Close up of hand with walking stick from the cover of the new CST manual

With support from Alzheimers NZ, Dr Makarena Dudley (Te Rarawa, Ngāti Kahu), of the University of Auckland-Waipapa Taumata Rau has embedded the refashioned therapy in tikanga Māori and Te Ao Māori.

The therapy is a significant step in Aotearoa New Zealand’s efforts to provide valuable and viable care for mate wareware, as it will support Māori to live their best possible lives in their communities.

How does it work?

The cognitive stimulation therapy (CST) treatment programme is structured and outlined in the Haumanu Whakaohooho Whakāro – Māori manual.

The therapy comprises 14 activity-based sessions held twice weekly for seven weeks with groups of a maximum of eight people. The sessions aim to actively stimulate and engage people with mate wareware while providing an optimal learning environment and social benefits of a group.

Based on theoretical concepts of reality orientation, validation, reminiscence, and cognitive stimulation, each session has a different focus. These can include topics such as sounds, orientation, childhood, food, physical games, and current affairs – all of which stimulates thinking and memory recall.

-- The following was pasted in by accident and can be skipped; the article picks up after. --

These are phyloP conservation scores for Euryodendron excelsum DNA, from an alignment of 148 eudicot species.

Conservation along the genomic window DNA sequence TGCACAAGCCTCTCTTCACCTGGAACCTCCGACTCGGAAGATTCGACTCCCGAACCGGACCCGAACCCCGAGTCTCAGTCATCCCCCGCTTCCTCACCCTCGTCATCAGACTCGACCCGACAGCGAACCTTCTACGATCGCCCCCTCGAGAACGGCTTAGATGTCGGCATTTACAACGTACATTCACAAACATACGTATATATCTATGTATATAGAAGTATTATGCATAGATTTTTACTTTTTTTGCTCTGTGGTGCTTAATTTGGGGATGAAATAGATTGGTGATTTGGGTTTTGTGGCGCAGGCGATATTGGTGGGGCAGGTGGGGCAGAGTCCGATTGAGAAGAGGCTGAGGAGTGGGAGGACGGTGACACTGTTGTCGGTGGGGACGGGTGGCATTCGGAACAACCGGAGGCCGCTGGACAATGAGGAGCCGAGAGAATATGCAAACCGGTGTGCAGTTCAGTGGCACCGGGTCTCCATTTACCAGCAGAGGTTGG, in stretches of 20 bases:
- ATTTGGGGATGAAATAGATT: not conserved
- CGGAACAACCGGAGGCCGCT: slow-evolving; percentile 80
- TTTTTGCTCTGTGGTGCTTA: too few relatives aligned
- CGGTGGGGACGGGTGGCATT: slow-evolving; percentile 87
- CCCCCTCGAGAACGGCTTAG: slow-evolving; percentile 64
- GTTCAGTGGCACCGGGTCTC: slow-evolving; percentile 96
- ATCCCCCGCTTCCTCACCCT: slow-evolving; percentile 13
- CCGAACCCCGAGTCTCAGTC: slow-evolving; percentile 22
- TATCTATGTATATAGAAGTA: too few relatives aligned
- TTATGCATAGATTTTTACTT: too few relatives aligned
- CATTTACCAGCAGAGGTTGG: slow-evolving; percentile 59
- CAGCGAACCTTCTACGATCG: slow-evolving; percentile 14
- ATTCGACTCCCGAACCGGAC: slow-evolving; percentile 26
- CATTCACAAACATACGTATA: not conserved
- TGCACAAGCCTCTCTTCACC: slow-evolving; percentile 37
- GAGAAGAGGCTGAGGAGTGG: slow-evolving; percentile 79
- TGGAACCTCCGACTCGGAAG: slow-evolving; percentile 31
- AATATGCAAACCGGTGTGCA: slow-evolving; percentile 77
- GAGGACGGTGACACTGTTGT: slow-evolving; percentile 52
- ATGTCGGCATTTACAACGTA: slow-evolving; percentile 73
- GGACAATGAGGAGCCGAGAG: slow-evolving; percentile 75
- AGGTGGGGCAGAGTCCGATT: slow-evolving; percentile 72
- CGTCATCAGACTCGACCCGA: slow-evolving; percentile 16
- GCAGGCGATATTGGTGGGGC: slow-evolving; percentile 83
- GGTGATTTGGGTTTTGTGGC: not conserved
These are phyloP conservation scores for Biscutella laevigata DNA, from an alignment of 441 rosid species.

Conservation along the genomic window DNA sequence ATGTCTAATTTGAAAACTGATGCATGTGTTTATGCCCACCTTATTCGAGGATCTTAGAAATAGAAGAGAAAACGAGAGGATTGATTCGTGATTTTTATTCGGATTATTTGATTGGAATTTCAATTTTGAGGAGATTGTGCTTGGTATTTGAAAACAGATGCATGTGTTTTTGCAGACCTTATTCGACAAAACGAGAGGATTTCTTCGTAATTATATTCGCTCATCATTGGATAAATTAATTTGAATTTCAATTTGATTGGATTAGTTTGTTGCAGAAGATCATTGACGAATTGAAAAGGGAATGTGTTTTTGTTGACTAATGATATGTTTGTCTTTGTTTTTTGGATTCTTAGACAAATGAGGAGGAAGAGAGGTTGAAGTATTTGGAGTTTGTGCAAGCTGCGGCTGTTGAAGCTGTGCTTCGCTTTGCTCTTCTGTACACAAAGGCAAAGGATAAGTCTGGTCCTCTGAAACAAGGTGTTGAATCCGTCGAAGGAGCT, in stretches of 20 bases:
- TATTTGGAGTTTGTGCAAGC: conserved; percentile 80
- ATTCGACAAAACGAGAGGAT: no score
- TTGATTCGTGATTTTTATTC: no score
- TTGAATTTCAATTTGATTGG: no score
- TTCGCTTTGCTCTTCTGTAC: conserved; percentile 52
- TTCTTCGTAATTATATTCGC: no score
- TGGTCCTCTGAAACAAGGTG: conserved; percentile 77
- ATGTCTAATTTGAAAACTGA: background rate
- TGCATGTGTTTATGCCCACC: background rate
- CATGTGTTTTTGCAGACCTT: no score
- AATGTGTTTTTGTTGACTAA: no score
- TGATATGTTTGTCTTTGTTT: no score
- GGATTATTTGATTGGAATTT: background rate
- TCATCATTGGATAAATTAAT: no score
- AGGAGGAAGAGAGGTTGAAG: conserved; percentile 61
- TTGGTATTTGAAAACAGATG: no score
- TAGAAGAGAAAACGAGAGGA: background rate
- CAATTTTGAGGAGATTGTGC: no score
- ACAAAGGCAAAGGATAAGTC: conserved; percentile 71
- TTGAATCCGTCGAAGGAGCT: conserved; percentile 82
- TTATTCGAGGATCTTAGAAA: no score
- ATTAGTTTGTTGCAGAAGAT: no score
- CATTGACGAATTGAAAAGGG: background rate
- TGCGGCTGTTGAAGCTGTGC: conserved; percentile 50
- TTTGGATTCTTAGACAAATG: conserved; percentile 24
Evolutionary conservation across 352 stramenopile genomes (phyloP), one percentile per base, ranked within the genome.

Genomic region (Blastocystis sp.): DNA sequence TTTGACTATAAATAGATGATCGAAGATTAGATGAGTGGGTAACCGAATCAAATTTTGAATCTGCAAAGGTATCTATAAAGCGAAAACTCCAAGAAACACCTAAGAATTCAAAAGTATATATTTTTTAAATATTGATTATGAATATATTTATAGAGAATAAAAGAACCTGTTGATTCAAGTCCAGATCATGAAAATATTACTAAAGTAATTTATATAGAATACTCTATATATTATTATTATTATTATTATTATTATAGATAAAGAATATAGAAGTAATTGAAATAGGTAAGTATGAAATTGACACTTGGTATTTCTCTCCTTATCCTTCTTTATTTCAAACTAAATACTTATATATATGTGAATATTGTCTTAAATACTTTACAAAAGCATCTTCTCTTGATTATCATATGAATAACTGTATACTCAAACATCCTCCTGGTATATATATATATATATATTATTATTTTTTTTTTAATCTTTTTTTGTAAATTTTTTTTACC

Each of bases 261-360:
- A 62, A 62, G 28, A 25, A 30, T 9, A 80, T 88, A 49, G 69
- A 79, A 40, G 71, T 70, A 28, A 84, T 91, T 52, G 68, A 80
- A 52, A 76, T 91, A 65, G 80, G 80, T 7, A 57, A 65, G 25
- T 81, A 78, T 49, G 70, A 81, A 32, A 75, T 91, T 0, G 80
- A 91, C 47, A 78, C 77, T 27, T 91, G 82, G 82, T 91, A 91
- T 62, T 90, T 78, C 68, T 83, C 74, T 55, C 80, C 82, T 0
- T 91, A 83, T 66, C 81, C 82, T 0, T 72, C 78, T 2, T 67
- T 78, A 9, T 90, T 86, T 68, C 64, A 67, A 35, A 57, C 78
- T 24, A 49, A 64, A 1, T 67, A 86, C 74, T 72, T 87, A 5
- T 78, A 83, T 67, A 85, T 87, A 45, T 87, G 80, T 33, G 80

The adapted CST programme can address the gap in support for whānau living with mate wareware dementia by providing a platform for them to engage in a programme that has the potential to slow down the progress of mate wareware, in an environment that is embedded within a Māori environment.

How was it developed?

While the UK model for Cognitive Stimulation Therapy (CST) was modified for an Aotearoa New Zealand context, its Eurocentric elements are not suitable for Māori. After consulting with kaumātua, iwi, and the mate wareware sector for practical amendments, the final Māori CST programme is now alive.

Who can deliver training for the adapted CST?

Adapted CST treatment can be administered by trained Māori facilitators working with people with mate wareware. Contact Dr Makarena Dudley for more information.